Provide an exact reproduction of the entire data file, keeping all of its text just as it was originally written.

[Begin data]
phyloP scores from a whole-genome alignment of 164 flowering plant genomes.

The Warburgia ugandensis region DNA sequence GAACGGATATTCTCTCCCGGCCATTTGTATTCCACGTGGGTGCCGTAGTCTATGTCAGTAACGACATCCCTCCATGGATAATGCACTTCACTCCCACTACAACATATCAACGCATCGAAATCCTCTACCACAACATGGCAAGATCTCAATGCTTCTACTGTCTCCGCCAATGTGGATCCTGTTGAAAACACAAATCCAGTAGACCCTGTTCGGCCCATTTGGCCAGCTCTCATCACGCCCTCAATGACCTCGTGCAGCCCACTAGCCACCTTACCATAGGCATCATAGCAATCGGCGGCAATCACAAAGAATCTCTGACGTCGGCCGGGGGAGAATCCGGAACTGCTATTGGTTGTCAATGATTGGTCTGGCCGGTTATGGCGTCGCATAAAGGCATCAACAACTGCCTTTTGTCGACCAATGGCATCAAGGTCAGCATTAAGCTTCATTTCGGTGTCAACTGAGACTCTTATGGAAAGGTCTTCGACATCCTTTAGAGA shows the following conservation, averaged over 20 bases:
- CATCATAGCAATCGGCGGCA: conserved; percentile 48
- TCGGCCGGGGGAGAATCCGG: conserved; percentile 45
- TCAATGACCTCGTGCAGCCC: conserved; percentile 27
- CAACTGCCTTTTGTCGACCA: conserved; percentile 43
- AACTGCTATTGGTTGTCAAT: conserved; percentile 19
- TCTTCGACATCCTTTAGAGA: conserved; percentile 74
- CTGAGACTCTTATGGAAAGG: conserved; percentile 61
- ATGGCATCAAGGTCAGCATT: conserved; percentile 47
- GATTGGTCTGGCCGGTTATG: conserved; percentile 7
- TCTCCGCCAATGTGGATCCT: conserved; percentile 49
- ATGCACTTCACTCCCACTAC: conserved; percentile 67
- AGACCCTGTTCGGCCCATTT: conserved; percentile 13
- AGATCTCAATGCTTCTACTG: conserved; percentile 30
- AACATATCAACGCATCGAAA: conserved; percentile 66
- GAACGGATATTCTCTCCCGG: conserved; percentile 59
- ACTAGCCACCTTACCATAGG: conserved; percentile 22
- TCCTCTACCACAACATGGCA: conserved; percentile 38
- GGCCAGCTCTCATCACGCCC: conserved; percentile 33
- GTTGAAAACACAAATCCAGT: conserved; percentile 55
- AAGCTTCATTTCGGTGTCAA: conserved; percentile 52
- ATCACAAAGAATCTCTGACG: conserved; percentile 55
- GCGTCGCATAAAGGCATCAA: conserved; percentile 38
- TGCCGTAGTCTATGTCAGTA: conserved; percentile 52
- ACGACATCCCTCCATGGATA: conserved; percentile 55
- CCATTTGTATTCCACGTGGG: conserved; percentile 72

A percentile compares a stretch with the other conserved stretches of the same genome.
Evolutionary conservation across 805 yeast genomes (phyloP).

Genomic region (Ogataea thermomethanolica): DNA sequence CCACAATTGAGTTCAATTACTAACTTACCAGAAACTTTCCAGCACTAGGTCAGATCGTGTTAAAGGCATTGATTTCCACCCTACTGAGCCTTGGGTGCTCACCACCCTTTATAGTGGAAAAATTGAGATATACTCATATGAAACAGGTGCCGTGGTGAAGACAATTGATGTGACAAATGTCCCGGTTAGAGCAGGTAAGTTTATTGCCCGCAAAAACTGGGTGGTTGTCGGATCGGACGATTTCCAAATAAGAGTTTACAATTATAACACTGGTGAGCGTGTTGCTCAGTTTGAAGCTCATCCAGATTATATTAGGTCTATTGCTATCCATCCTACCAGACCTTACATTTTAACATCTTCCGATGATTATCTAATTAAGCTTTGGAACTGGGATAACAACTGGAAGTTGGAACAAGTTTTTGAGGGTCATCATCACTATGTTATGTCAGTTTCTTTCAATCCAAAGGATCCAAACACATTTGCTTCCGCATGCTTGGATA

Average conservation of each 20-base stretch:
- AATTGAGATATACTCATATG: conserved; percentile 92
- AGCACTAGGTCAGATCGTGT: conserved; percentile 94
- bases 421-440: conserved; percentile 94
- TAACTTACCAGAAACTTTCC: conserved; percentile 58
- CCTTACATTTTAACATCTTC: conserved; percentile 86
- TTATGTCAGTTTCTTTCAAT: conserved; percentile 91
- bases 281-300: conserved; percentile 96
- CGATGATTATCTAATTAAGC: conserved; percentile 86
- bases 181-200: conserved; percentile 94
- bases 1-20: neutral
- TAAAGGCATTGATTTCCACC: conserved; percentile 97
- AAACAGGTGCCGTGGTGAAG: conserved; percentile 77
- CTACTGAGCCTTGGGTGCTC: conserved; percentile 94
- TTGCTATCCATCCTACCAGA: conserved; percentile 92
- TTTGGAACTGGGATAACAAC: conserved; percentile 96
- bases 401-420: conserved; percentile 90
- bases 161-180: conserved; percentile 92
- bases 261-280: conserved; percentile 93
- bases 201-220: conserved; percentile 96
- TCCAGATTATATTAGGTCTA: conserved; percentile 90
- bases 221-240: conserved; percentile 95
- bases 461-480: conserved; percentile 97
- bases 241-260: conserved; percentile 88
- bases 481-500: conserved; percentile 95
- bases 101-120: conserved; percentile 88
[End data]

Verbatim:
phyloP scores from a whole-genome alignment of 164 flowering plant genomes.

The Warburgia ugandensis region DNA sequence GAACGGATATTCTCTCCCGGCCATTTGTATTCCACGTGGGTGCCGTAGTCTATGTCAGTAACGACATCCCTCCATGGATAATGCACTTCACTCCCACTACAACATATCAACGCATCGAAATCCTCTACCACAACATGGCAAGATCTCAATGCTTCTACTGTCTCCGCCAATGTGGATCCTGTTGAAAACACAAATCCAGTAGACCCTGTTCGGCCCATTTGGCCAGCTCTCATCACGCCCTCAATGACCTCGTGCAGCCCACTAGCCACCTTACCATAGGCATCATAGCAATCGGCGGCAATCACAAAGAATCTCTGACGTCGGCCGGGGGAGAATCCGGAACTGCTATTGGTTGTCAATGATTGGTCTGGCCGGTTATGGCGTCGCATAAAGGCATCAACAACTGCCTTTTGTCGACCAATGGCATCAAGGTCAGCATTAAGCTTCATTTCGGTGTCAACTGAGACTCTTATGGAAAGGTCTTCGACATCCTTTAGAGA shows the following conservation, averaged over 20 bases:
- CATCATAGCAATCGGCGGCA: conserved; percentile 48
- TCGGCCGGGGGAGAATCCGG: conserved; percentile 45
- TCAATGACCTCGTGCAGCCC: conserved; percentile 27
- CAACTGCCTTTTGTCGACCA: conserved; percentile 43
- AACTGCTATTGGTTGTCAAT: conserved; percentile 19
- TCTTCGACATCCTTTAGAGA: conserved; percentile 74
- CTGAGACTCTTATGGAAAGG: conserved; percentile 61
- ATGGCATCAAGGTCAGCATT: conserved; percentile 47
- GATTGGTCTGGCCGGTTATG: conserved; percentile 7
- TCTCCGCCAATGTGGATCCT: conserved; percentile 49
- ATGCACTTCACTCCCACTAC: conserved; percentile 67
- AGACCCTGTTCGGCCCATTT: conserved; percentile 13
- AGATCTCAATGCTTCTACTG: conserved; percentile 30
- AACATATCAACGCATCGAAA: conserved; percentile 66
- GAACGGATATTCTCTCCCGG: conserved; percentile 59
- ACTAGCCACCTTACCATAGG: conserved; percentile 22
- TCCTCTACCACAACATGGCA: conserved; percentile 38
- GGCCAGCTCTCATCACGCCC: conserved; percentile 33
- GTTGAAAACACAAATCCAGT: conserved; percentile 55
- AAGCTTCATTTCGGTGTCAA: conserved; percentile 52
- ATCACAAAGAATCTCTGACG: conserved; percentile 55
- GCGTCGCATAAAGGCATCAA: conserved; percentile 38
- TGCCGTAGTCTATGTCAGTA: conserved; percentile 52
- ACGACATCCCTCCATGGATA: conserved; percentile 55
- CCATTTGTATTCCACGTGGG: conserved; percentile 72

A percentile compares a stretch with the other conserved stretches of the same genome.
Evolutionary conservation across 805 yeast genomes (phyloP).

Genomic region (Ogataea thermomethanolica): DNA sequence CCACAATTGAGTTCAATTACTAACTTACCAGAAACTTTCCAGCACTAGGTCAGATCGTGTTAAAGGCATTGATTTCCACCCTACTGAGCCTTGGGTGCTCACCACCCTTTATAGTGGAAAAATTGAGATATACTCATATGAAACAGGTGCCGTGGTGAAGACAATTGATGTGACAAATGTCCCGGTTAGAGCAGGTAAGTTTATTGCCCGCAAAAACTGGGTGGTTGTCGGATCGGACGATTTCCAAATAAGAGTTTACAATTATAACACTGGTGAGCGTGTTGCTCAGTTTGAAGCTCATCCAGATTATATTAGGTCTATTGCTATCCATCCTACCAGACCTTACATTTTAACATCTTCCGATGATTATCTAATTAAGCTTTGGAACTGGGATAACAACTGGAAGTTGGAACAAGTTTTTGAGGGTCATCATCACTATGTTATGTCAGTTTCTTTCAATCCAAAGGATCCAAACACATTTGCTTCCGCATGCTTGGATA

Average conservation of each 20-base stretch:
- AATTGAGATATACTCATATG: conserved; percentile 92
- AGCACTAGGTCAGATCGTGT: conserved; percentile 94
- bases 421-440: conserved; percentile 94
- TAACTTACCAGAAACTTTCC: conserved; percentile 58
- CCTTACATTTTAACATCTTC: conserved; percentile 86
- TTATGTCAGTTTCTTTCAAT: conserved; percentile 91
- bases 281-300: conserved; percentile 96
- CGATGATTATCTAATTAAGC: conserved; percentile 86
- bases 181-200: conserved; percentile 94
- bases 1-20: neutral
- TAAAGGCATTGATTTCCACC: conserved; percentile 97
- AAACAGGTGCCGTGGTGAAG: conserved; percentile 77
- CTACTGAGCCTTGGGTGCTC: conserved; percentile 94
- TTGCTATCCATCCTACCAGA: conserved; percentile 92
- TTTGGAACTGGGATAACAAC: conserved; percentile 96
- bases 401-420: conserved; percentile 90
- bases 161-180: conserved; percentile 92
- bases 261-280: conserved; percentile 93
- bases 201-220: conserved; percentile 96
- TCCAGATTATATTAGGTCTA: conserved; percentile 90
- bases 221-240: conserved; percentile 95
- bases 461-480: conserved; percentile 97
- bases 241-260: conserved; percentile 88
- bases 481-500: conserved; percentile 95
- bases 101-120: conserved; percentile 88